The BJP-led NDA in Bihar – which has been accusing the opposition of stalling a bill envisaging 33 per cent reservation for women in the Lok Sabha and legislative assemblies – has resorted to tokenism when it came to distribution of tickets to women in the general election. Also Read - Kulgam Killing: Coward Pakistanis Will Pay Heavy Price, Each of Them Will be Neutralised, Says J&K BJP Chief
According to the list released by the NDA on March 23, only three women candidates have been allotted Lok Sabha tickets in the state – one each by alliance partners the BJP, JD(U) and the LJP. Also Read - Munger Violence: Congress Seeks Dismissal of Nitish Kumar, Others; EC Removes SP, DM | Top Developments
The opposition Grand Alliance – comprising the RJD, Congress, RLSP, HAM (S) and former Bollywood set designer Mukesh Sahni’s VIP – has so far named just nine candidates for the polls. Also Read - 3 Local BJP Leaders Killed by Militants in Kashmir’s Kulgam, Resistance Front Claims Responsibility
Election to the 40 Lok Sabha seats will be held in seven phases in Bihar between April 11 and May 19.
The ruling Janata Dal (United) has fielded Kavita Singh from Siwan constituency, while the Bharatiya Janata Party has nominated Rama Devi from the Sheohar seat.
Veena Singh of the Lok Janshakti Party (LJP) is contesting the election from the Vaishali constituency.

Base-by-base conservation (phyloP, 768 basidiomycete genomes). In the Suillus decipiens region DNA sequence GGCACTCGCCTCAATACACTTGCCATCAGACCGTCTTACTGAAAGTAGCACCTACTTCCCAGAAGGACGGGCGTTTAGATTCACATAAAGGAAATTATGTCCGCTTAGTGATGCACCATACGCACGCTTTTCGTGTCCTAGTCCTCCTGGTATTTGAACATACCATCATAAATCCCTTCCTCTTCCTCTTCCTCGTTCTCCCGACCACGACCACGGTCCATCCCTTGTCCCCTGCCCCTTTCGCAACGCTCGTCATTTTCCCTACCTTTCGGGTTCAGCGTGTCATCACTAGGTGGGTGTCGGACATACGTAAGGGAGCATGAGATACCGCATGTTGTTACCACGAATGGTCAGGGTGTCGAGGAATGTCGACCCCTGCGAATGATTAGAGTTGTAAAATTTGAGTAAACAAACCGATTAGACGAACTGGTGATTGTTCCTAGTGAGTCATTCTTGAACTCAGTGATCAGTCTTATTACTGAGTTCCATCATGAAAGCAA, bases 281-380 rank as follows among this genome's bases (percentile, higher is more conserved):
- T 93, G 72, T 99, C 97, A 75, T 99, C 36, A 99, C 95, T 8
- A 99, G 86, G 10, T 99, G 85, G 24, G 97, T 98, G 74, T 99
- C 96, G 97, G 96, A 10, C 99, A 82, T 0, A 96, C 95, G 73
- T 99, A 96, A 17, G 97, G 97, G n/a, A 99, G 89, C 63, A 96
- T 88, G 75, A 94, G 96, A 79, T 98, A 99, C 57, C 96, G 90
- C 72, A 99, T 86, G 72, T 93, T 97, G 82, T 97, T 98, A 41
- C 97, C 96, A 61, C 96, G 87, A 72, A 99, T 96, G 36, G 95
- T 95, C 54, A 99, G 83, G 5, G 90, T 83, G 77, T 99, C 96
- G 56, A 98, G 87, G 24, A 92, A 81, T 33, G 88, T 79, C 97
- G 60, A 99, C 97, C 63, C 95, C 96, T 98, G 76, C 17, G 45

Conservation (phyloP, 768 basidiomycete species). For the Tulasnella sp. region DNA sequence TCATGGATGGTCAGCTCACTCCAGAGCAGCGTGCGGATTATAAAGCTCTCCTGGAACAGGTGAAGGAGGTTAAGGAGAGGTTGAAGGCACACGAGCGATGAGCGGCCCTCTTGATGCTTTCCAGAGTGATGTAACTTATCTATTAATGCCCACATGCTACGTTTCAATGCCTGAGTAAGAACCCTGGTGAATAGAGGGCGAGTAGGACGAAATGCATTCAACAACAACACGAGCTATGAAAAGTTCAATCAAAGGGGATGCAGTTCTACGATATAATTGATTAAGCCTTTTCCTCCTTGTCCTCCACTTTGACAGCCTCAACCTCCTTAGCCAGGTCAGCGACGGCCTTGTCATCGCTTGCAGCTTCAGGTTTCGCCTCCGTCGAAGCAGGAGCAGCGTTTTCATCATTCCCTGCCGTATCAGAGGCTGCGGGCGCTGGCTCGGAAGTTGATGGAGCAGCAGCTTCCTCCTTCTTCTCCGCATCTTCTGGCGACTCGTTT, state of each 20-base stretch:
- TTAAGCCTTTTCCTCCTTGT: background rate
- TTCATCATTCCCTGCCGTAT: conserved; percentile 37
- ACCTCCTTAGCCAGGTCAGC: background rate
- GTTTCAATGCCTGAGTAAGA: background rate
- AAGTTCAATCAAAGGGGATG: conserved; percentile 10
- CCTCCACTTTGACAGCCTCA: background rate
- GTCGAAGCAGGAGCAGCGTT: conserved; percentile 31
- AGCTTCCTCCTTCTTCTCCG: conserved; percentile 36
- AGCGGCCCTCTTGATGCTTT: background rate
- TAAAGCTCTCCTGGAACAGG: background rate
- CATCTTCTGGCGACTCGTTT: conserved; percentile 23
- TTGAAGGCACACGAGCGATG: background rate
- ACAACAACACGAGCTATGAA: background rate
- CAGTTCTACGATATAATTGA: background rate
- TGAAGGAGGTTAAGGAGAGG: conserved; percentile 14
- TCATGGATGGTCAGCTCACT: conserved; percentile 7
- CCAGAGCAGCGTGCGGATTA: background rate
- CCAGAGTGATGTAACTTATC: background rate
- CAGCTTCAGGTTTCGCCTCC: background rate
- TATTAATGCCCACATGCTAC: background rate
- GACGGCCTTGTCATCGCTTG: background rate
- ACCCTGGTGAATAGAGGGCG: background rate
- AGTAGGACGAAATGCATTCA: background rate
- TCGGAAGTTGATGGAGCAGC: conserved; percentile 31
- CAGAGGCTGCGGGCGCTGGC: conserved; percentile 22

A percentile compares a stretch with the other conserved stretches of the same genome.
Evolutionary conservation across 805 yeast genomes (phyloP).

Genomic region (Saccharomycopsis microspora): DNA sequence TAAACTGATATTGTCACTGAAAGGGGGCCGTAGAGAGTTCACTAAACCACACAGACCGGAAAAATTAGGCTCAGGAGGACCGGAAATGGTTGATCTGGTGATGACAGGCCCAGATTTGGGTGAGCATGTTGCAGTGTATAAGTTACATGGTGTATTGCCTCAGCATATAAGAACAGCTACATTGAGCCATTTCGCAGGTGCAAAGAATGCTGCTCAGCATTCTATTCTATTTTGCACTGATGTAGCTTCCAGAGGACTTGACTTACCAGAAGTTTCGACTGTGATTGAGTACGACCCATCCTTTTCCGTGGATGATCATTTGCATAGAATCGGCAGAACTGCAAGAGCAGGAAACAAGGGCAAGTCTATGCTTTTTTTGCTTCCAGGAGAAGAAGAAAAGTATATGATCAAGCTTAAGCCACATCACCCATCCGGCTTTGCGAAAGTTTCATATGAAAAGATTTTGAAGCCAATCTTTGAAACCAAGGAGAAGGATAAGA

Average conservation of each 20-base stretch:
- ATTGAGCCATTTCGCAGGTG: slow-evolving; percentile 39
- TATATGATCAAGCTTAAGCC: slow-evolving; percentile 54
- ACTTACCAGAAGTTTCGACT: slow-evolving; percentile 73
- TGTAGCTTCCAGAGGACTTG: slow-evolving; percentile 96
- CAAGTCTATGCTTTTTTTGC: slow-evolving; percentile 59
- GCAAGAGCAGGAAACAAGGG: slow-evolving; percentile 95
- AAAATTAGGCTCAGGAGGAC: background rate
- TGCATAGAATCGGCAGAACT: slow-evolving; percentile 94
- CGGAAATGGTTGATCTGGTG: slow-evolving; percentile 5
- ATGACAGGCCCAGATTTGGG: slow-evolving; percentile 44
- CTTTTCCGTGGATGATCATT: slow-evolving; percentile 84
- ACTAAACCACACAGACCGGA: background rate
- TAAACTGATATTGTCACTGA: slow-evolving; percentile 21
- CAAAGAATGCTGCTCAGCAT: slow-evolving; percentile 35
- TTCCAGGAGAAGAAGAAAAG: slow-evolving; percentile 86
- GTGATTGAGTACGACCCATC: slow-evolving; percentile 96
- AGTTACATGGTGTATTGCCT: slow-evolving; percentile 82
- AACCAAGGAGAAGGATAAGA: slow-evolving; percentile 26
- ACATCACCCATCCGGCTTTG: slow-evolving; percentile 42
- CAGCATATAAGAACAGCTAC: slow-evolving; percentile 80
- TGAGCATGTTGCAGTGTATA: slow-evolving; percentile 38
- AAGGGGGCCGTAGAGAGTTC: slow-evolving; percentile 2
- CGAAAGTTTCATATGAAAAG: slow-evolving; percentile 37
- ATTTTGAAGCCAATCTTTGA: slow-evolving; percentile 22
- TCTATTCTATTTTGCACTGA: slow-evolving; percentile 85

In 2014, too, the NDA had given three tickets to women, two by the BJP and one by the LJP, while the JD(U) which was then not part of the BJP-led coalition, allotted two seats for women.
The BJP had contested 30 Lok Sabha seats in the state in the last general election, while the JD(U) fielded candidates in all but two seats.
As per the seat-sharing arrangement in the NDA this time, both the BJP and the JD(U) are contesting 17 seats each, leaving six constituencies to the LJP.
The parties, in their defence, claimed that women did not get adequate representation in their list of candidates as they were contesting fewer seats this time.
Devesh Kumar, the state unit vice-president of the BJP, contended that the party believes in “empowering women”, but the seat-sharing arrangement in the state did not leave them with much of an option.
“Yes, it is important that women should be given more tickets in elections, but since we are contesting fewer seats this time as compared to the last time, we had to take many factors into consideration.
“The BJP government at the Centre believes in empowering women. One can clearly see that women are holding important portfolios at the Centre – External Affairs (Sushma Swaraj) and Defence (Nirmala Sitharaman). Our Lok Sabha Speaker (Sumitra Mahajan) is a woman,” he pointed out.
Echoing similar sentiments, JD(U) spokesperson and MLC Niraj Kumar said, “It was difficult for the party to accommodate more women this time as it was contesting just 17 seats in the state.”
The JD(U) spokesperson also listed the decisions taken by the Nitish Kumar government in Bihar in the interest of women, such as 50 per cent reservation in urban local bodies and panchayati raj institutions and 35 per cent reservation in all government jobs.
“Our party has been a strong votary of women’s reservation bill. If the bill is passed, it would become mandatory for parties to give women tickets,” he added.
Two regional parties have shown a way out of chronic tokenism in their distribution of tickets to women this time.
In West Bengal, the ruling Trinamool Congress has fielded 41 per cent women candidates for the general election, which the Biju Janata Dal in Odisha has reserved 33 per cent of its tickets for women.